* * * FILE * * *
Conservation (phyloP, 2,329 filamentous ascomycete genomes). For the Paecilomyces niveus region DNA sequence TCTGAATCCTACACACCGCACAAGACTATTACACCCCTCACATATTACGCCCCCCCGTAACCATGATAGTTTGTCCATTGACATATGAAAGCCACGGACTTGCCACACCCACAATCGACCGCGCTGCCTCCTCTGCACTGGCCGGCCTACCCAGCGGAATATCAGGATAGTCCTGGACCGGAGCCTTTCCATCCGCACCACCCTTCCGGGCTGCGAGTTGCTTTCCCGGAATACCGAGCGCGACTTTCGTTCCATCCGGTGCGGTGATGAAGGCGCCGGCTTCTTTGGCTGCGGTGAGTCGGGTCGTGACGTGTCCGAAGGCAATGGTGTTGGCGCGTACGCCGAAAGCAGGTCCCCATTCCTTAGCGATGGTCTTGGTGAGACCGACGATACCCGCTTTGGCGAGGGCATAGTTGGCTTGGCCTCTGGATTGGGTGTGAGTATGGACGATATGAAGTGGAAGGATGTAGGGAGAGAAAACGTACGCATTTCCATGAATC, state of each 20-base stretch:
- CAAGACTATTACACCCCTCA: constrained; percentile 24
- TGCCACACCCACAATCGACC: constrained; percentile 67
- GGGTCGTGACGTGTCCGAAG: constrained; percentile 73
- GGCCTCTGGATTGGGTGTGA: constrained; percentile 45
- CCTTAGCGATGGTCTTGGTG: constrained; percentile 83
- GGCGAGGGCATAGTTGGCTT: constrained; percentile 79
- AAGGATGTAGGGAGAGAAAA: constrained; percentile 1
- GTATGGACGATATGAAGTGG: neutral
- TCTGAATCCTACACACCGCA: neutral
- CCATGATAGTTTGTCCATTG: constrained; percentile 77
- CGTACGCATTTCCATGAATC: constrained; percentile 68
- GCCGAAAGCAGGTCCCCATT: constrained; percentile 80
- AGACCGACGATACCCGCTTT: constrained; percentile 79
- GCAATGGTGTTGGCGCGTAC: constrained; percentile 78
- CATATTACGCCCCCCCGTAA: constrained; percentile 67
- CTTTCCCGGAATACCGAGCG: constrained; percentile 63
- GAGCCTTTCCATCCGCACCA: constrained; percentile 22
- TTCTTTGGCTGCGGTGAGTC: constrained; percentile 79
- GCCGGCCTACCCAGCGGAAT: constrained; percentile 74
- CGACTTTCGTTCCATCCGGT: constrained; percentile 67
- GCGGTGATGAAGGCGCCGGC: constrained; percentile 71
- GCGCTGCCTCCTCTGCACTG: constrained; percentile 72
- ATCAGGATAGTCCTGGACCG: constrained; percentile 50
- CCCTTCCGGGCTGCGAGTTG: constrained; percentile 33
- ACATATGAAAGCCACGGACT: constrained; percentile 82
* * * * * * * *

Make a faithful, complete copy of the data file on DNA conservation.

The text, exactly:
Conservation (phyloP, 2,329 filamentous ascomycete genomes). For the Paecilomyces niveus region DNA sequence TCTGAATCCTACACACCGCACAAGACTATTACACCCCTCACATATTACGCCCCCCCGTAACCATGATAGTTTGTCCATTGACATATGAAAGCCACGGACTTGCCACACCCACAATCGACCGCGCTGCCTCCTCTGCACTGGCCGGCCTACCCAGCGGAATATCAGGATAGTCCTGGACCGGAGCCTTTCCATCCGCACCACCCTTCCGGGCTGCGAGTTGCTTTCCCGGAATACCGAGCGCGACTTTCGTTCCATCCGGTGCGGTGATGAAGGCGCCGGCTTCTTTGGCTGCGGTGAGTCGGGTCGTGACGTGTCCGAAGGCAATGGTGTTGGCGCGTACGCCGAAAGCAGGTCCCCATTCCTTAGCGATGGTCTTGGTGAGACCGACGATACCCGCTTTGGCGAGGGCATAGTTGGCTTGGCCTCTGGATTGGGTGTGAGTATGGACGATATGAAGTGGAAGGATGTAGGGAGAGAAAACGTACGCATTTCCATGAATC, state of each 20-base stretch:
- CAAGACTATTACACCCCTCA: constrained; percentile 24
- TGCCACACCCACAATCGACC: constrained; percentile 67
- GGGTCGTGACGTGTCCGAAG: constrained; percentile 73
- GGCCTCTGGATTGGGTGTGA: constrained; percentile 45
- CCTTAGCGATGGTCTTGGTG: constrained; percentile 83
- GGCGAGGGCATAGTTGGCTT: constrained; percentile 79
- AAGGATGTAGGGAGAGAAAA: constrained; percentile 1
- GTATGGACGATATGAAGTGG: neutral
- TCTGAATCCTACACACCGCA: neutral
- CCATGATAGTTTGTCCATTG: constrained; percentile 77
- CGTACGCATTTCCATGAATC: constrained; percentile 68
- GCCGAAAGCAGGTCCCCATT: constrained; percentile 80
- AGACCGACGATACCCGCTTT: constrained; percentile 79
- GCAATGGTGTTGGCGCGTAC: constrained; percentile 78
- CATATTACGCCCCCCCGTAA: constrained; percentile 67
- CTTTCCCGGAATACCGAGCG: constrained; percentile 63
- GAGCCTTTCCATCCGCACCA: constrained; percentile 22
- TTCTTTGGCTGCGGTGAGTC: constrained; percentile 79
- GCCGGCCTACCCAGCGGAAT: constrained; percentile 74
- CGACTTTCGTTCCATCCGGT: constrained; percentile 67
- GCGGTGATGAAGGCGCCGGC: constrained; percentile 71
- GCGCTGCCTCCTCTGCACTG: constrained; percentile 72
- ATCAGGATAGTCCTGGACCG: constrained; percentile 50
- CCCTTCCGGGCTGCGAGTTG: constrained; percentile 33
- ACATATGAAAGCCACGGACT: constrained; percentile 82